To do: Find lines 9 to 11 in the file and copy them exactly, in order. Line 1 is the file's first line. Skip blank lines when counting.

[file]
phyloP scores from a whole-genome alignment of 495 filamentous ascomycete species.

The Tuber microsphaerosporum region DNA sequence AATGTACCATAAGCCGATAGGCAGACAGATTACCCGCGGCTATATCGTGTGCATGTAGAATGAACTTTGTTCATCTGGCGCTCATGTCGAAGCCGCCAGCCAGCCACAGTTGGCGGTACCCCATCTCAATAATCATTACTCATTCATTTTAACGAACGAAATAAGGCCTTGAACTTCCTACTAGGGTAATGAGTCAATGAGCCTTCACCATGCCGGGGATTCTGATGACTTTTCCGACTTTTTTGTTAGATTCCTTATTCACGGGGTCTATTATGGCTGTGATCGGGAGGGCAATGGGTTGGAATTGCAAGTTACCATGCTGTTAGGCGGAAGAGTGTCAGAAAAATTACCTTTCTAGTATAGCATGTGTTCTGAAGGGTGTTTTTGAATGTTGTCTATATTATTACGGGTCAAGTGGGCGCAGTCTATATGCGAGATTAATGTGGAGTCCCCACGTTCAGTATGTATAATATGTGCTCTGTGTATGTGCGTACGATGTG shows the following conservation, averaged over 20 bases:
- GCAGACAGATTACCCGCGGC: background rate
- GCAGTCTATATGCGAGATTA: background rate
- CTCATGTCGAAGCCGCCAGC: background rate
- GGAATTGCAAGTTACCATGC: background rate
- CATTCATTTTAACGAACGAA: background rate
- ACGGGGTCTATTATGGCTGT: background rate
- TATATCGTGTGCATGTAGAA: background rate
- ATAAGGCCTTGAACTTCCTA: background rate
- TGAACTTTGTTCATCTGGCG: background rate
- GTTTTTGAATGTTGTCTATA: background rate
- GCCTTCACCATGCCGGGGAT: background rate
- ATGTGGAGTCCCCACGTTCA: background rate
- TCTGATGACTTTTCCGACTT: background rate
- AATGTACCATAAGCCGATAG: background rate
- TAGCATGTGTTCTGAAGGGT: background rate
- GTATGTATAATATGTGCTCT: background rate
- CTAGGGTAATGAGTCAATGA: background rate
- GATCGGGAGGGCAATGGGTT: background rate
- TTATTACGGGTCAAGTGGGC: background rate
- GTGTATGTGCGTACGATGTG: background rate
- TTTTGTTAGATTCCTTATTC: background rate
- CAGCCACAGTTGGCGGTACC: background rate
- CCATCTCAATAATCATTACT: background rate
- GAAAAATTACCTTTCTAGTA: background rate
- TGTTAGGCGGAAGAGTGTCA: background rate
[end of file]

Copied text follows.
- TATATCGTGTGCATGTAGAA: background rate
- ATAAGGCCTTGAACTTCCTA: background rate
- TGAACTTTGTTCATCTGGCG: background rate